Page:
Small Wind Projects: Threat to Wildlife and Habitat?

Mick Sagrillo

Small wind turbines are nearly always located at a site that is already “developed” with buildings and rarely in pristine wildlife habitat. Photo credit: Mick Sagrillo

We’re all aware that wind turbines are responsible for some bird deaths. Of all the well-documented human causes of avian mortality—buildings, windows, habitat fragmentation, mountaintop mining of coal, communication towers, vehicles, agriculture, pesticides, high utility lines, and cats—wind turbine blade strikes come in a paltry last on the list, regardless of how the issue is portrayed in the media.

So, yes, wind turbines do kill birds. However, this is essentially a utility-scale wind farm issue. One has to look very hard to find any documentation of small wind-related bird mortality. Of the handful of studies done on small wind-related avian mortality—only a few studies have been done because it is not considered a problem worth spending research dollars on—it’s pretty obvious that small wind turbines do not pose a serious threat to birds. All of the known studies of bird mortality due to small wind turbines are posted in RENEW Wisconsin’s Small Wind Toolbox, under the “Fact Sheets for Permits and Zoning Hearings” tab, at

Reporting “Species of Concern”

Regardless of the obvious differences between a small wind turbine next to a house, farm, business, or school and a multi-turbine wind farm, the U.S. Fish and Wildlife Service (USFWS) has issued guidelines for the voluntarily reporting of habitat and “species of concern” for the location where any wind turbine will be installed, regardless of size. While reporting is “voluntary,” the hefty fines that USFWS is capable of levying makes compliance essentially mandatory. Some have labeled this requirement “a one-size-fits-all solution looking for a problem.”

Regardless, small wind installers, site assessors, and prospective owners need to cooperate with the USFWS for any installation at any site. USFWS is concerned about the relative risk that the wind projects poses to wildlife and habitat. While wind farm developers usually look for wide open real estate when they prospect for sites, small wind turbines are nearly always located at a site that is already “developed” with buildings and rarely in pristine wildlife habitat. This simplifies things considerably for small wind installations, because the wind turbine is going on an existing piece of real estate, most likely in a community or neighborhood—meaning, it is already fragmented habitat.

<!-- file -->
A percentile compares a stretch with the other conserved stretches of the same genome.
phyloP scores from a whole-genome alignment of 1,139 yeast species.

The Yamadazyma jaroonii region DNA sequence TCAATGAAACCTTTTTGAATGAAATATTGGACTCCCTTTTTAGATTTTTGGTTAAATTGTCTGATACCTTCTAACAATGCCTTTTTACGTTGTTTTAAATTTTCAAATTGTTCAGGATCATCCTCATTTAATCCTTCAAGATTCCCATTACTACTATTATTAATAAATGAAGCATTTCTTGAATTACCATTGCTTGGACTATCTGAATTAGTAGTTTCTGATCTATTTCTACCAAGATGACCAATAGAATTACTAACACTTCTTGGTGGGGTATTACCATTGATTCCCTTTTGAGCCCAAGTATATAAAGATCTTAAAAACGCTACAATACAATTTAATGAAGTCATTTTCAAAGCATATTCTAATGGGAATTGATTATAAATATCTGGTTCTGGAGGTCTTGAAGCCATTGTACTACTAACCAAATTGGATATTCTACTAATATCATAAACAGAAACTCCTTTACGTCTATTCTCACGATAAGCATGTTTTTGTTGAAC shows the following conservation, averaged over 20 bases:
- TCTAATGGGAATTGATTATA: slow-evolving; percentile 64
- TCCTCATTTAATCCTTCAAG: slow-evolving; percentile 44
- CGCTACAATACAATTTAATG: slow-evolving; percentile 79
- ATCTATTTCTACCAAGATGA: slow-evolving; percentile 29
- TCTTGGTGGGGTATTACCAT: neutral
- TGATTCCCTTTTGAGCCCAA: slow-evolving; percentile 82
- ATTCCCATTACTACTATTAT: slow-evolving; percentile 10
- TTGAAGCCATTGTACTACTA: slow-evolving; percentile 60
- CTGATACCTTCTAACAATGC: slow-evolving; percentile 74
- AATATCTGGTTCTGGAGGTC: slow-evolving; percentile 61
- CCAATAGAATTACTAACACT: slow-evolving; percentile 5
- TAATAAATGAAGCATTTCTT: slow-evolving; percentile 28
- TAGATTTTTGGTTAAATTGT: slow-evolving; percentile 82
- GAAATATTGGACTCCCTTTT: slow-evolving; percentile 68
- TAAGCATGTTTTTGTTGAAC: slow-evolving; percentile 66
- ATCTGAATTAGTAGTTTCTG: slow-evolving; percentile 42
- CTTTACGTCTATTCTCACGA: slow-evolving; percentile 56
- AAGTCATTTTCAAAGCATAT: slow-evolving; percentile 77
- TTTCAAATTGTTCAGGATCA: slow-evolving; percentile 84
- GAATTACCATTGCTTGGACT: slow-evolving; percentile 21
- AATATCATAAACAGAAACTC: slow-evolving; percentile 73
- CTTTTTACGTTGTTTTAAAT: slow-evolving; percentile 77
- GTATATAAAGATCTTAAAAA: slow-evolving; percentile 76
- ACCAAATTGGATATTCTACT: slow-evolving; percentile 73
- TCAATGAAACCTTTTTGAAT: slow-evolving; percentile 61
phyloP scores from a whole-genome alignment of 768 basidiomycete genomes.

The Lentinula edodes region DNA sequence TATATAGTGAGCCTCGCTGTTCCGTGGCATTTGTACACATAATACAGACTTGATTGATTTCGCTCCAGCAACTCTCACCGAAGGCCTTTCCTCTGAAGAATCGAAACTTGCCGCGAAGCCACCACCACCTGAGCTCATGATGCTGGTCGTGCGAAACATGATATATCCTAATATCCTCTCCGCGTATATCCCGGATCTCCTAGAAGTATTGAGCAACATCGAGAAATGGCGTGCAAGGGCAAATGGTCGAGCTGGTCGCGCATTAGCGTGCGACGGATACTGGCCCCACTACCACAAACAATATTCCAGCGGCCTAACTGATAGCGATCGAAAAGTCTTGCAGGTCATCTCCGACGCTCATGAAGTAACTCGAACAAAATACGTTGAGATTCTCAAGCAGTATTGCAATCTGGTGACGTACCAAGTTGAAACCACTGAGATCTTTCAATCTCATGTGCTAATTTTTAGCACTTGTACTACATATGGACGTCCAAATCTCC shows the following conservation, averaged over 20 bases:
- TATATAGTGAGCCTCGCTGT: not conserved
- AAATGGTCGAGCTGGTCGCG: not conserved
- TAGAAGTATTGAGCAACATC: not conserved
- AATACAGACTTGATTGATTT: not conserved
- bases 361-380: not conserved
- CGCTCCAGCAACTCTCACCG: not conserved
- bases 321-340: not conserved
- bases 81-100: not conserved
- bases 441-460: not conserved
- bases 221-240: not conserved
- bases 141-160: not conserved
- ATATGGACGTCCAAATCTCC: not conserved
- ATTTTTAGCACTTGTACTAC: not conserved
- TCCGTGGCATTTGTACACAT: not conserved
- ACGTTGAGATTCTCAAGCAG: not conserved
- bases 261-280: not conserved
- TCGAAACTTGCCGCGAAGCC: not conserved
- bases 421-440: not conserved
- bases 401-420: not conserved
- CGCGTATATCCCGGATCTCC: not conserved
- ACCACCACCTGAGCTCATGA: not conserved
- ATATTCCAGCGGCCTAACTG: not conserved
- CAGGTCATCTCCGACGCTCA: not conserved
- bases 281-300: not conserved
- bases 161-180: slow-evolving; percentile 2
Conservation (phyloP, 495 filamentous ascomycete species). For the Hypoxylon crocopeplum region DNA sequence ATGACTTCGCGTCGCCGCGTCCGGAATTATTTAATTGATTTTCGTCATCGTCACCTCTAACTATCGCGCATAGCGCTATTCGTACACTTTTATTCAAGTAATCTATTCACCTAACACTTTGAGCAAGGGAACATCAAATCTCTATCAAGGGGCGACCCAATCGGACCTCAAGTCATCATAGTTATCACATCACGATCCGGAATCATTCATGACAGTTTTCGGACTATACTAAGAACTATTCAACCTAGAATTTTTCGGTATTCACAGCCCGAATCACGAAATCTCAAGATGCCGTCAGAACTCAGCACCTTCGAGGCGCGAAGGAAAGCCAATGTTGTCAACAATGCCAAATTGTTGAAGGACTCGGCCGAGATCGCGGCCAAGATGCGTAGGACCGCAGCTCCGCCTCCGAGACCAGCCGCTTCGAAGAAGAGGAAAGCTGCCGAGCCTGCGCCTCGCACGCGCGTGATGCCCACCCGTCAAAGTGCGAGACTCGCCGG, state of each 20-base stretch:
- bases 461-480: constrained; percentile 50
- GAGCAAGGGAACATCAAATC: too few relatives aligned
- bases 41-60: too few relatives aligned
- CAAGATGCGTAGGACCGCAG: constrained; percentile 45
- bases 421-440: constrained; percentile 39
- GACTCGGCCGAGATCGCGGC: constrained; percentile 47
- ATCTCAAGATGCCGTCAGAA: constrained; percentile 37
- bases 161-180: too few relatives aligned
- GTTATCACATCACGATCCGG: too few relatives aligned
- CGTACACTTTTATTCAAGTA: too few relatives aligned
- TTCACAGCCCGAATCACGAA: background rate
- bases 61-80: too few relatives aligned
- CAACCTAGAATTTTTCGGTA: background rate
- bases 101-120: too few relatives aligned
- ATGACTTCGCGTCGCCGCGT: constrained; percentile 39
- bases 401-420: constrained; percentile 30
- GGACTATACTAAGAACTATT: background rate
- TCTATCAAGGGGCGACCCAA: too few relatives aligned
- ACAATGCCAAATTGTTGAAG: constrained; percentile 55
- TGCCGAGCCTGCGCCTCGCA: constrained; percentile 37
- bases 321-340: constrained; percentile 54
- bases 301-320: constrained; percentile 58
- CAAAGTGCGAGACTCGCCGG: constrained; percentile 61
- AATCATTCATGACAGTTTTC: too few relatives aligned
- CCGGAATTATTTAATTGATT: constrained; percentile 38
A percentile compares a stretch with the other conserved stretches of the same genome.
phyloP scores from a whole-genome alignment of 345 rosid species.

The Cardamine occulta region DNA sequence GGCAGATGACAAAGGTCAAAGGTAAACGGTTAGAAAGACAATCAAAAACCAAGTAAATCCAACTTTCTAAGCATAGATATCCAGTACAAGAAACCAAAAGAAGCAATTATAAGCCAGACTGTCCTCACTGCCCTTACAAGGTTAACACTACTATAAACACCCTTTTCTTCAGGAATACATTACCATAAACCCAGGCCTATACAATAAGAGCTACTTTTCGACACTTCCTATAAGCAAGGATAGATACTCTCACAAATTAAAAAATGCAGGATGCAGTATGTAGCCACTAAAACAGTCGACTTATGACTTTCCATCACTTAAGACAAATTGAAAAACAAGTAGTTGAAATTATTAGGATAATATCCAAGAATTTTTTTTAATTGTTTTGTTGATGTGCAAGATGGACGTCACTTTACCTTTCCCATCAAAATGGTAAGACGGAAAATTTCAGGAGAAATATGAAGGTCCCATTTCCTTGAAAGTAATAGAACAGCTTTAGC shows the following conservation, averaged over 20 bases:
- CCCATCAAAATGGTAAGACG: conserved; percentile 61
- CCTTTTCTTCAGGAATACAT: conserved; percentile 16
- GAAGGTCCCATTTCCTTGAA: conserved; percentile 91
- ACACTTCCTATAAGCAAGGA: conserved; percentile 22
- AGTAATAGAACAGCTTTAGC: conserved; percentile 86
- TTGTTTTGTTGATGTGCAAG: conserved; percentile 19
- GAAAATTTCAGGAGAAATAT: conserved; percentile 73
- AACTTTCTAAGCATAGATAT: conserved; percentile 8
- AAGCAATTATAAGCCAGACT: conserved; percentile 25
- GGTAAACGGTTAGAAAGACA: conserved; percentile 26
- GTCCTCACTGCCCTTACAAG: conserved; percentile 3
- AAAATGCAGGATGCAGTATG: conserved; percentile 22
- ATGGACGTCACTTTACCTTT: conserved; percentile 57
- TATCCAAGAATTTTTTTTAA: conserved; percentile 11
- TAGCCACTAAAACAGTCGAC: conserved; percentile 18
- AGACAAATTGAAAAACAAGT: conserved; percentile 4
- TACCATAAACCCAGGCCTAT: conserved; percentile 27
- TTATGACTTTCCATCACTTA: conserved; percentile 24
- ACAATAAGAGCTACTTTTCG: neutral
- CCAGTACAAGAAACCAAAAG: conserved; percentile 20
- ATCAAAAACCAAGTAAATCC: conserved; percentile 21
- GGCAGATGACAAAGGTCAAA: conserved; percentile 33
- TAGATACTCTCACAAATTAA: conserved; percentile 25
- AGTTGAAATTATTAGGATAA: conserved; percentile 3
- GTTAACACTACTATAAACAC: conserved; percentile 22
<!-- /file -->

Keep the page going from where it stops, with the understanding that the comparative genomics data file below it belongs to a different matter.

For such locations, compliance entails submitting a simple description of the prospective site, including any known species of concern. To meet the requirements, you need to keep the following USFWS objectives in mind:

  • Ensure that the wind project is not precluded by law;
  • Identify any species or habitat of concern in the project area;
  • Identify any critical areas in the project area; and
  • Identify any habitat fragmentation in the area.

Use Local Resources

Contact the USFWS office in your area and delineate as best you can the exact location of the wind turbine and tower to be installed at the site. Request both local and location-specific information on the above four objectives. It’s the USFWS’ job to provide this information for an initial evaluation to help identify any habitat or species of concern, and to lay out an ecological context for your area.

Next, you could contact any number of entities to find out if there are any habitats or species of concern in your area, and if so, if any of those plants or animals might inhabit your property. Resources might include a local biology teacher or university professor, the land and water conservation department, the state department of natural resources, or the Sierra Club or Audubon Society. Get creative; there currently are no must-go-to resources, so be as inclusive as you can be. The idea is to get independent opinions on what might be in your area that could be impacted by the wind turbine. What you are trying to do is to characterize the site in terms of risk to species or habitat due to the project.

Once you have accumulated some letters from any of these entities, you need to file a “report” with your local USFWS office. USFWS then has 60 days from the time that it receives your report to respond to you with any concerns, so wait at least that long before proceeding. If you hear nothing, you can consider your proposed wind turbine to be of no concern, and begin construction.

While all of this may seem like not much more than a C.Y.A. endeavor—and it probably is—you have done your due diligence as required by the USFWS.

Mick Sagrillo ( teaches and consults about wind power, and has powered his home with wind since 1982.

Leave a Reply

Your email address will not be published. Required fields are marked *

Switch Language »
Share via
Copy link